The UK government recently published its Net Zero Strategy setting out how to meet its 2050 target; whilst HM Treasury published the Net Zero Review evaluating the key issues of the decarbonisation: the distribution of costs and benefits, impact on government finances, and the competitiveness of the economy.
Uncertainty of the overall impact of the 30-year transition remains high, but potential issues can be identified, monitored, and planned for – particularly when designing policies. So, what are the key topics discussed and what could it mean for policy?
Costs of action versus inaction
The costs of not acting on climate change are significantly larger than transitioning to net zero. Analysis by the Climate Change Committee (CCC) suggests a moderate net impact of the transition on the UK’s GDP by 2050, ranging from -0.8% to +3.4% depending on the model choice.
Furthermore, the costs of transitioning to net zero are likely to be overestimated. In the past, renewable energy costs have fallen faster than predicted.
Renewable energy, unlike fossil fuels, follow learning curves: as installed capacity increases the price decreases, as firms learn-by-doing. Data shows that electricity from solar photovoltaics cost US$359 per MWh in 2009 and declined by 89% to US$40 in just 10 years. Learning curves also operate in the battery industry – a key component of driving the reliability of renewable energy.
Compared to no action, an assessment by the Swiss Re Institute of direct and indirect climate impacts projects a far worse -3.1% to -8.7% impact to UK GDP by 2050 in their 2.6C to 3.2C warming scenario. These costs are likely underestimated as ‘tipping points’ and interactions in the natural ecosystem are difficult to model.
Greening the economy
The future of UK economic policy to green the economy is based on competitive markets delivering the most efficient transition, as the majority of investment will be through the private sector.
For the UK economy to remain at the forefront, competitive advantages such as in providing services for a low carbon economy including financing, legal and consulting expertise, and software services must be strengthened. In 2020 the UK had a trade in services surplus of £107.4 bn; in 2019 the UK was the world’s second-largest exporter of services. To build on this, the government will set out plans for the UK to be the world’s first net zero financial centre.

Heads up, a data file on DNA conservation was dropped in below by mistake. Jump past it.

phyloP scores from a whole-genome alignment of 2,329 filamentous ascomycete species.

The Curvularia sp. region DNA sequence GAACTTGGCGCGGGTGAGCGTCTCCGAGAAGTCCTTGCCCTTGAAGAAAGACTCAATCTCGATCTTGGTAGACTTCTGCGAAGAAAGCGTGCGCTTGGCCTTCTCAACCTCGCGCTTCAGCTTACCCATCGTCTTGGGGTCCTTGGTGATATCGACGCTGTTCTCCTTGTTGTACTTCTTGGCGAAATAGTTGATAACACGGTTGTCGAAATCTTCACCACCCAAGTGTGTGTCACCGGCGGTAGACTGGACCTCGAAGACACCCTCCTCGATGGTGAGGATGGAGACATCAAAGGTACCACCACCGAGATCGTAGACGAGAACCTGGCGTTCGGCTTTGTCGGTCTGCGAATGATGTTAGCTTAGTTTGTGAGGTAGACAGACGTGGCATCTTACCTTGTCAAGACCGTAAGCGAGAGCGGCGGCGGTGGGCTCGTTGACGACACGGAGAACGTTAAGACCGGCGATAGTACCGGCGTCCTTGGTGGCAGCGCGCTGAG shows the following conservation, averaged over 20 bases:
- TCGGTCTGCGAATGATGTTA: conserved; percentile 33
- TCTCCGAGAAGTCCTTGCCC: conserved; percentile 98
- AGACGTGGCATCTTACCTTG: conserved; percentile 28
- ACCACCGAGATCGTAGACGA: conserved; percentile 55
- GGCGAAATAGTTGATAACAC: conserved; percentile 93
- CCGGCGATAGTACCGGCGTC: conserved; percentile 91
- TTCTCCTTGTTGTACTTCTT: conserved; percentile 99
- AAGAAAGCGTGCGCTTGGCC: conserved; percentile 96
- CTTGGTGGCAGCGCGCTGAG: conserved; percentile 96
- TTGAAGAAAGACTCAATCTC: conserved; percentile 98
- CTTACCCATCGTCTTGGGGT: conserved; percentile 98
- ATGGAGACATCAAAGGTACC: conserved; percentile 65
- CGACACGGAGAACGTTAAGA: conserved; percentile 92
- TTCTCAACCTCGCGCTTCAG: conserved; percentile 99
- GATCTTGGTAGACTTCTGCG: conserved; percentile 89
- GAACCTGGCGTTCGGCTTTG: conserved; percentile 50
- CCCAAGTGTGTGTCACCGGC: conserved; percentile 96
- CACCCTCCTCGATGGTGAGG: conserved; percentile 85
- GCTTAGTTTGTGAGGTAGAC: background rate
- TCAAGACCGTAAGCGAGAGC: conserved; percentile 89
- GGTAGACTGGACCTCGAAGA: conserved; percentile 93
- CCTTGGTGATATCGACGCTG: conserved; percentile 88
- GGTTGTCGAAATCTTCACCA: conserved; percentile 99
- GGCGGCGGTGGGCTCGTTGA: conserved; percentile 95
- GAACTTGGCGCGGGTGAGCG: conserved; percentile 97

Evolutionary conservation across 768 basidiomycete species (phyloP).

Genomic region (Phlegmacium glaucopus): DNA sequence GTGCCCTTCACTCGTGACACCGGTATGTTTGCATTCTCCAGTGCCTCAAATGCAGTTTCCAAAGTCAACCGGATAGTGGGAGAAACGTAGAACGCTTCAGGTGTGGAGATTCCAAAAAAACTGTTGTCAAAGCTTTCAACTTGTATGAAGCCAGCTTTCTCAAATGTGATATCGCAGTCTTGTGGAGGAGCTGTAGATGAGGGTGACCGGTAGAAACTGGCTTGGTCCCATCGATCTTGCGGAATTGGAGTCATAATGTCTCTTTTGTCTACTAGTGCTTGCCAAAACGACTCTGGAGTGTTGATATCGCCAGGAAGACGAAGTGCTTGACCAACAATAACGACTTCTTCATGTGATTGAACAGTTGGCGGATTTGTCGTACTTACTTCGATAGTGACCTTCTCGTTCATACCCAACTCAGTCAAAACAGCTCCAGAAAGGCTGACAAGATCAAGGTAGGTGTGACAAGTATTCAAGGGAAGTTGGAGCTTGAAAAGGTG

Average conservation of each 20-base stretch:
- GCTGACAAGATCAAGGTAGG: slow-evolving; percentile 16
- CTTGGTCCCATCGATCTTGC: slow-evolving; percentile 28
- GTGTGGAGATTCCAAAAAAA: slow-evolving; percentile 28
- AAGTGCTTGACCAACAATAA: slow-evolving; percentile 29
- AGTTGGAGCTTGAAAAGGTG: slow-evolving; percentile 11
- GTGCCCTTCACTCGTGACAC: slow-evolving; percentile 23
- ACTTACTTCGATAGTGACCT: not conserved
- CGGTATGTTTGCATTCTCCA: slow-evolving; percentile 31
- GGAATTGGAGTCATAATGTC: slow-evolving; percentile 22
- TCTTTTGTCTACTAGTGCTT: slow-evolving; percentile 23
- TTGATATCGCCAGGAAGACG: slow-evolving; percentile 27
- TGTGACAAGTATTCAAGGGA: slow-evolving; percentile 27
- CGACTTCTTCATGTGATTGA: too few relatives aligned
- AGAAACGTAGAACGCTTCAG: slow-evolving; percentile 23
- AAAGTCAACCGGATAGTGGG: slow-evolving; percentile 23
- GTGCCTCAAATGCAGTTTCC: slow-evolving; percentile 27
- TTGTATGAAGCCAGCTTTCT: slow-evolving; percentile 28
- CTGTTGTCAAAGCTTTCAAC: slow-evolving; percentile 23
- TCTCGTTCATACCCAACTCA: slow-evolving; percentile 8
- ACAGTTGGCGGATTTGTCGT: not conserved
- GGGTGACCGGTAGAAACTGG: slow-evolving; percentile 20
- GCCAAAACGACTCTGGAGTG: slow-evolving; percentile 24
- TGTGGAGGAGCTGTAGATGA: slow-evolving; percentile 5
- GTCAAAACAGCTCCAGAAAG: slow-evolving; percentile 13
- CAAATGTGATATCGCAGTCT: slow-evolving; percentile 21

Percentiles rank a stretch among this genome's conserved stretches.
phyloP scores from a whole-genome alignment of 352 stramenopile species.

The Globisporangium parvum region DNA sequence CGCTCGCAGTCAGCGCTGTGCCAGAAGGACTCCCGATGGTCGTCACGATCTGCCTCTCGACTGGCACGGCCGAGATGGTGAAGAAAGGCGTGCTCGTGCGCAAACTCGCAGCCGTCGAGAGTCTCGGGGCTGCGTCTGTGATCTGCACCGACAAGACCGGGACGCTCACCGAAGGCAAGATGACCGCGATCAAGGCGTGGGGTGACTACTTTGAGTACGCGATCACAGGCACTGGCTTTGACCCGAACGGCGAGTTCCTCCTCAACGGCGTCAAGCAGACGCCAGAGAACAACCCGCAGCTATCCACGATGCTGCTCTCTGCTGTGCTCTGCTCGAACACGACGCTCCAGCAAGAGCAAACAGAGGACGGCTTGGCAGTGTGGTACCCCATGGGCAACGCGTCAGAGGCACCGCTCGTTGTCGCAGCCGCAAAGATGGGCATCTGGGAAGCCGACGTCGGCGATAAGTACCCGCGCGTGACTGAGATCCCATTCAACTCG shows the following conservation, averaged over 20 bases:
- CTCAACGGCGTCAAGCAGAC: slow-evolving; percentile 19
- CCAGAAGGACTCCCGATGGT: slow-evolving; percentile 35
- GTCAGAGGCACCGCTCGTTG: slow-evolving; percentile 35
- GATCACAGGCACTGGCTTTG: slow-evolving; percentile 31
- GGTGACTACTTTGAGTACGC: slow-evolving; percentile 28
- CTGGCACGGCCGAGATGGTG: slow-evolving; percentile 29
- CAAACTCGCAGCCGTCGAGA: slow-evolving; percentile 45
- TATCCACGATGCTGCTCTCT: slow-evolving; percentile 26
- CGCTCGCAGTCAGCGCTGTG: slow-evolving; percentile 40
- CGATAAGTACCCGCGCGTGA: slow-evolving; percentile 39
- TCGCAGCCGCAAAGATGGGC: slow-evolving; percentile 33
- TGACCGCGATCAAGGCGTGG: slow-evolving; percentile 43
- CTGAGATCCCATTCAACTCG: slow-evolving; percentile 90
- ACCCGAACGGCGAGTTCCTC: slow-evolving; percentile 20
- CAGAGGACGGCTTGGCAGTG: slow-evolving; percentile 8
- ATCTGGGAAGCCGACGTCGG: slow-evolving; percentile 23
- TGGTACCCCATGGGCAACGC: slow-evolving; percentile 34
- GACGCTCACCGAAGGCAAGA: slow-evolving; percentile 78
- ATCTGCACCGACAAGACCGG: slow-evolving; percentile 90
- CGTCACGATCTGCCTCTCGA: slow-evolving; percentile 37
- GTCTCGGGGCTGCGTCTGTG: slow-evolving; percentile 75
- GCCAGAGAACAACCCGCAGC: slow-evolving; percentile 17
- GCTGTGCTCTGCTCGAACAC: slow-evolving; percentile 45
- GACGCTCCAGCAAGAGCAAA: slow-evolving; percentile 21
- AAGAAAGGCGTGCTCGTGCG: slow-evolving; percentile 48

This strategy is intertwined with the government’s Levelling Up agenda as the UK’s most competitive green industries are geographically diverse, and this will require a flow of finances to those areas.
Though the net economic impact of the transition to net zero is likely small by 2050, significant distributional changes at sectoral and household level will occur. Power, housing, and electric vehicles are key areas where consumers may face costs and gain benefits during the transition. As a result, policies will be targeted towards households most acutely affected by technology transitions.
There is, however, significant uncertainty surrounding which technologies will be deployed and their associated costs during the 30-year transition. The scale of R&D and innovation required places the private sector in a position to seize the opportunities of the transition; yet the uncertainty means that policy is highly influential in supporting the innovation process. By increasing support for R&D and innovation in this decade and providing policy direction, the government can ease some of the uncertainty for businesses to invest in the infrastructure of the future.
Greening the tax system
The future of green tax policy is guided by the polluter pays principle, with two main pricing mechanisms: a direct tax and the emissions trading system (ETS).
Currently, the carbon price only applies to power, industry, and aviation sectors (33% of GDP), with policy implications that the UK ETS will likely expand to the two-thirds of uncovered emissions.
In line with the markets-based approach, carbon pricing is well suited to incentivise the private sector to deliver a significant proportion of the emission reductions required. For example, expanding carbon pricing to gas and reducing costs in electricity bills would improve price incentives.
The UK also has a carbon tax, the Carbon Price Support. It is currently levied at £18 per tonne on emissions from power generation and has played a role in reducing coal consumption by 84% in 10 years. Where demand is not responsive to changes in price, targeted and designed regulation will continue to have a central role in reducing emissions.
The Net Zero Strategy highlights the decarbonisation process as “a journey of unprecedented opportunity and change”, yet careful consideration of the scale of the challenge is required. CBI Economics, the CBI’s consultancy division, is well placed to support research and economic analysis on the net zero transition and policy evaluation for your sector.
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